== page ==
Home favourite Brett Rumford is delighted to be defending a European Tour title again as he prepares to tee it up at this week’s ISPS HANDA World Super 6 Perth.
The Perth native created one of the stories of the season in 2017 when, after losing his playing privileges the previous campaign, he produced an emphatic performance to lead after all three days of stroke play and then take the title on a history-making Sunday.
That was his sixth European Tour title but first since the 2013 season when he won twice en route to a career-high finish of 17th on the Race to Dubai Rankings presented by Rolex. The innovative final day with its five-rounds of match play returns at Lake Karrinyup Country Club and with Rumford clearly comfortable with both the format and his surroundings, he is enjoying the trappings of being a home champion.
Englishman Lee Westwood is breaking new ground this week in Perth as he prepares to tee it up for the first time at the innovative event, with the PGA of Australia today announcing the introduction of PGA Open Mic, an initiative that will see Australasia players interact live with the commentary team as they play their round.
Westwood is playing in his 25th season on Tour with 23 wins from 515 appearances helping make him World Number One, Europe’s top player twice and bringing him seven Ryder Cup wins from ten times representing his continent.
With Westwood’s prowess in both formats of the game unquestionable, he arrives in Western Australia as one of the favourites and is raring to get a new challenge under way. He narrowly missed the cut in Abu Dhabi and Dubai but finished in a tie for 11th at last week’s Maybank Championship, with a sensational 62 on Friday putting him right in contention for European Tour win number 24.
Brett Rumford: “After missing my card last year there was definitely a greater incentive to win this week but there’s winning and there’s also winning in front of your home state as well.
“That put greater pressure on me as well, so there’s a lot of factors that I was really proud of for winning last year. This year I feel as though there’s definitely a bit more pressure off the shoulders and I can just go out and just play. Hopefully my best golf can prevail again.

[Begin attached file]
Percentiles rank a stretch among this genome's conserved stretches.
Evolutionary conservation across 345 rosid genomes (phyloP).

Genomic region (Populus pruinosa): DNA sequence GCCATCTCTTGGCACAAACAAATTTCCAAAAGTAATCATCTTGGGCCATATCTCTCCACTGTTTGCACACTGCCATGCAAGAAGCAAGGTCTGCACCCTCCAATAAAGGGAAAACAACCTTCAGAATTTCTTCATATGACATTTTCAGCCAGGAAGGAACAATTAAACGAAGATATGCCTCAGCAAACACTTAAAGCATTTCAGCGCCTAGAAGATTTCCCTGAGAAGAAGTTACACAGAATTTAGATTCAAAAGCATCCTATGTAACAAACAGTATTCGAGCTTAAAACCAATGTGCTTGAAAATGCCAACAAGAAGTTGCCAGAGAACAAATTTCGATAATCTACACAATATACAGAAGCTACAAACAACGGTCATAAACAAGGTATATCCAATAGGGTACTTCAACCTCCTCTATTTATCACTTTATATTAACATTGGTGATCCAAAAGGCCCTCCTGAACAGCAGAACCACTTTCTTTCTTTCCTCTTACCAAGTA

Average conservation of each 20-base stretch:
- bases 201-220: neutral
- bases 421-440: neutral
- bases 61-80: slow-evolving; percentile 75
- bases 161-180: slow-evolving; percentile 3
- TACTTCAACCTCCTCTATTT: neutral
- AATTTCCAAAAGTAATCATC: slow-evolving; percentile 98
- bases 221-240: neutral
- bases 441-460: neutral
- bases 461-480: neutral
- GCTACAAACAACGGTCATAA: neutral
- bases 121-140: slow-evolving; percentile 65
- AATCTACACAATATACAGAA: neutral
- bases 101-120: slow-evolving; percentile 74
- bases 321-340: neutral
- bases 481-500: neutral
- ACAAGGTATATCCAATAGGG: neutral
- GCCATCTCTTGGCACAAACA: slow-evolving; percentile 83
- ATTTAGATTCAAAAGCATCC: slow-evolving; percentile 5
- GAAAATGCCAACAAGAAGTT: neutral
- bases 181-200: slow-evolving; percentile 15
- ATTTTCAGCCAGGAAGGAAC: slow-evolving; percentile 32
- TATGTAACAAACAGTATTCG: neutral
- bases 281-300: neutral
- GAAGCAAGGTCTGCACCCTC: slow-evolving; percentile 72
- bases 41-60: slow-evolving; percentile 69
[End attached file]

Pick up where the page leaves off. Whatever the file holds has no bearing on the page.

“You’ve just got to get your foot in the door. Once the match play rounds begin, it’s a bit like tennis; you’re not playing 154 other players all of a sudden, you’re just playing five rounds and you’ve got a championship.
“I’m not taking anything from last year. I played great golf and if I can replicate what I did last year in terms of my form coming into this event, then I’ll give myself another good chance of winning.
“Every player in this event, once the match play begins, is a threat. Six holes match play, if you get off to a slow start or someone gets off to a fast start – which every single player in this field is capable of doing – then you’re on the back foot.”
Lee Westwood: “I heard a lot about the format as well, sounds like an interesting format. I do well at stroke play and match play, so it’s nice to see somebody use their initiative and combine the two. I watched a little bit on TV last year and it looks like an exciting format.
“Lake Karrinyup’s a great golf course. I like the old traditional-style golf courses, tree-lined and great bunkering and lovely greens. Just seems a perfect fit.
“It seems like quite a fast format this week, I think it’s a format where you’ve got to adopt a more aggressive approach. It’s no good edging your way in. I think you’ve got to come out as fast as you can and obviously make the cut on Friday night, but then getting in that top 24, so you might as well be aggressive and go for everything.
“It’s just so fast and furious, six holes, that you probably won’t have that much time to think. So it’s just a case of coming out and hitting good shots early on and making putts and getting up and getting the momentum more than anything.”